Belfast Telegraph

Friday 22 August 2014

It's good to talk about suicide awareness

It affects thousands of people in Northern Ireland every year.

When someone takes their own life, the utter devastation is not just felt by family, friends and loved-ones; it ripples across the community.

In recent months, the spotlight has again been shone on the problem of suicide after the tragic deaths of two 13-year-old children in west Belfast and athlete Karen Cromie.

But the problem is far-reaching. According to the Public Health Agency (PHA), between 1999 and 2008 rates of suicide in Northern Ireland increased by 64%.

By 2008 - the latest year for which a reliable breakdown of the statistics is available - 77% of suicides were male, but the proportion aged between 15 and 34 had risen to 72%. But there are people determined to try and tackle the problem.

This week, suicide awareness charity PIPS, based in Belfast, launched a new DVD which aims to stem the rising number of young people taking their own lives.

The DVD - part of the charity's Mind Your Mate programme - was made in partnership with New Lodge Youth Club, featuring young people from north Belfast - many of them directly affected by suicide.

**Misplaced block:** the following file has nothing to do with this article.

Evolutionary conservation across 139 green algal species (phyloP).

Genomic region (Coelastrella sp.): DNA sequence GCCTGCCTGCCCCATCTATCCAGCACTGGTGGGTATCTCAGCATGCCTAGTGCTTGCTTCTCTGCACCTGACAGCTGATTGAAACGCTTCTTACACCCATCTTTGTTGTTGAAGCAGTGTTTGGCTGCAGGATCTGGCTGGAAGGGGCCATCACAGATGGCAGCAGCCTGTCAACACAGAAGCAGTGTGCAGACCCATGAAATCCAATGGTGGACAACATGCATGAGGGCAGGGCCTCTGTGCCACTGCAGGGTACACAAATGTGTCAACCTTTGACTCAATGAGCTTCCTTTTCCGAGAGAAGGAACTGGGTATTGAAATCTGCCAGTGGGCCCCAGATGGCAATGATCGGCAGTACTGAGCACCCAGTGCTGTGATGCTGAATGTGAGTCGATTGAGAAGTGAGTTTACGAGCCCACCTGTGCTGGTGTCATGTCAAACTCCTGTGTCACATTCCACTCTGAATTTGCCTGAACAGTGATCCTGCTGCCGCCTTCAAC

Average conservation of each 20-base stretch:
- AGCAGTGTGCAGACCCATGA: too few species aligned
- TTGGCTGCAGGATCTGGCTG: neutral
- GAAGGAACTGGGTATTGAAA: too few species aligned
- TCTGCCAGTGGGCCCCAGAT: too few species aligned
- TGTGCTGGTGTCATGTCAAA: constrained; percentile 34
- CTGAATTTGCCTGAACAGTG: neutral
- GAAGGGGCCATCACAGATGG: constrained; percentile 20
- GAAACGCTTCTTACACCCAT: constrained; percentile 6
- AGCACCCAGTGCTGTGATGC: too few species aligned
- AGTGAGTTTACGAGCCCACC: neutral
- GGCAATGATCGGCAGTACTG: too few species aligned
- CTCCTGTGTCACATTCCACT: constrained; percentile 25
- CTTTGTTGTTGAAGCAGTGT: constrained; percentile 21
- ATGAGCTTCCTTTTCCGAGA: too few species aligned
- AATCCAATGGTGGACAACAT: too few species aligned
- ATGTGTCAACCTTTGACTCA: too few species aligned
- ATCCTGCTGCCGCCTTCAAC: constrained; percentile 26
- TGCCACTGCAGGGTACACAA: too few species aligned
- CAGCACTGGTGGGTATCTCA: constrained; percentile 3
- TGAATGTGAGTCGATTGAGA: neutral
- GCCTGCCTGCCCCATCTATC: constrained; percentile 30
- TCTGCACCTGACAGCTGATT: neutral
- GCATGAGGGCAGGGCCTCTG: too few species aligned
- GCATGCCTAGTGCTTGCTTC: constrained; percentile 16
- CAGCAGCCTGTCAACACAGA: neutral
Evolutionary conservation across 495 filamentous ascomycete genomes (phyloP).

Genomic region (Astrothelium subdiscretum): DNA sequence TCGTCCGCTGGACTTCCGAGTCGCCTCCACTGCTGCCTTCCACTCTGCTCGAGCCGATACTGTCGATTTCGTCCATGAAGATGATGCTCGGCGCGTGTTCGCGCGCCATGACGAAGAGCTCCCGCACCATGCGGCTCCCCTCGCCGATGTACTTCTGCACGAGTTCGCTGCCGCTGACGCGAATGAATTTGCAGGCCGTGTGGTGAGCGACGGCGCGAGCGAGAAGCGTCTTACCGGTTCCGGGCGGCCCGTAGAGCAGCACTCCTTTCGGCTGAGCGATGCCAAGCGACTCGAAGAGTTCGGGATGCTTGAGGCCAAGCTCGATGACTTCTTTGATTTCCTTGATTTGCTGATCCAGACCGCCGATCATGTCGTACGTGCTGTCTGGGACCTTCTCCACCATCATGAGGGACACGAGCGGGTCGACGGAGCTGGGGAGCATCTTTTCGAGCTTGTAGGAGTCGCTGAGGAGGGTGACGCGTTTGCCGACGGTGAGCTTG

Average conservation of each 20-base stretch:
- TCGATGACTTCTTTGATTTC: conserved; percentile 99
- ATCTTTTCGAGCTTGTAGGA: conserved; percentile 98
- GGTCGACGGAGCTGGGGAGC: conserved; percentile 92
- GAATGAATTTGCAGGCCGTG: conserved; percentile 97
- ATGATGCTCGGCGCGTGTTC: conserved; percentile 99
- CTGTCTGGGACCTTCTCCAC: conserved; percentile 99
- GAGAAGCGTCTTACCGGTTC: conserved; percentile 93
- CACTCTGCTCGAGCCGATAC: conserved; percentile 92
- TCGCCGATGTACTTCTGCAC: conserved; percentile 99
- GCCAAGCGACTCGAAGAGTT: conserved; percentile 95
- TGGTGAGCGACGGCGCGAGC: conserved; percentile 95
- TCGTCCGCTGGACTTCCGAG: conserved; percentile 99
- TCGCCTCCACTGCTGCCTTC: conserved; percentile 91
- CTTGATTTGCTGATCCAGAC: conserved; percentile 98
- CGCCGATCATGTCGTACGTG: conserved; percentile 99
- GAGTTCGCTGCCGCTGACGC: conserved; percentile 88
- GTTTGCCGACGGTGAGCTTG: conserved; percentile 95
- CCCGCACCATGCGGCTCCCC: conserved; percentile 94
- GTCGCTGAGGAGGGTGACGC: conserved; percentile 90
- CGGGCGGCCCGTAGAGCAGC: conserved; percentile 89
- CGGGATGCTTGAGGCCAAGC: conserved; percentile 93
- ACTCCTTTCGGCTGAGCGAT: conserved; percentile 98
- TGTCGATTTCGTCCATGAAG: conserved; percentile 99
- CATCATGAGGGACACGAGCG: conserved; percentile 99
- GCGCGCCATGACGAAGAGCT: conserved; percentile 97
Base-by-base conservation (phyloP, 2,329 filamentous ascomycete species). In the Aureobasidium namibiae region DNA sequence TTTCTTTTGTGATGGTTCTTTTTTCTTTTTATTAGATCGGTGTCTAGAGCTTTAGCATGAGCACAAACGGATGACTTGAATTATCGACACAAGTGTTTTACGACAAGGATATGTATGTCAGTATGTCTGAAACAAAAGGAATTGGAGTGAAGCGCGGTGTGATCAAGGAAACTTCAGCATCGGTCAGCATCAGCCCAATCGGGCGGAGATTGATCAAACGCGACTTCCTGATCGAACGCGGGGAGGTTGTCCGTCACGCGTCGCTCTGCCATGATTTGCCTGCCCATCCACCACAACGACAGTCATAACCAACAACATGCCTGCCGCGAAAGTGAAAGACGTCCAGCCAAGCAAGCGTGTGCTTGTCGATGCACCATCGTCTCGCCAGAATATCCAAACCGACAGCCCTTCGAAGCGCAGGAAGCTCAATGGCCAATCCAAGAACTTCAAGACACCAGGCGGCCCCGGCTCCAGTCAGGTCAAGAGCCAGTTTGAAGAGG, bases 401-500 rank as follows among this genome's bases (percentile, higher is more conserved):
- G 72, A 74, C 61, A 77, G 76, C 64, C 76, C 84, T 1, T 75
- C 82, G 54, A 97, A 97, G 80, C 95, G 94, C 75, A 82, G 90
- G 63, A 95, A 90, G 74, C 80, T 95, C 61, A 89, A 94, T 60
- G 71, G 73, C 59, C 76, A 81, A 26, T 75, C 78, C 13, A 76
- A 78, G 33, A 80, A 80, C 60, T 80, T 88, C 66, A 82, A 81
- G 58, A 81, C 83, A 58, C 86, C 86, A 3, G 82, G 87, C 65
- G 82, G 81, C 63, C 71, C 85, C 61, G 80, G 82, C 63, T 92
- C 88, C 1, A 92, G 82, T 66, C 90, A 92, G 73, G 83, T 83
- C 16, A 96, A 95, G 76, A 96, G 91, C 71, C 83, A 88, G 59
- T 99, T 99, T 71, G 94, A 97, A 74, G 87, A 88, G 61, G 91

Philip McTaggart, director of PIPS, said the message they are trying to get across to young people is that it's okay for you to talk to friends about any problems they are having.

"It is important that young people can recognise signs in their friends that could signal that there is something worrying them, that they may have a problem," said Philip.

"It's not about keeping a secret, or not keeping a secret; it's about saving someone's life. So much of our young people's communication nowadays is non-verbal - texting, Facebook, chatrooms - and they might not always pick up the signs.

"They need to ask the questions 'Are you okay? Do you want to talk?' One small gesture can save a life."

One youth worker from the New Lodge area, Mary Madine, said that on the DVD young people speak honestly and openly about how they have coped with problems or with the loss of a relative or friend through suicide.

"Suicide and self-harm is an issue that does not discriminate. It is an issue for everyone - an issue that touches entire families and entire communities."

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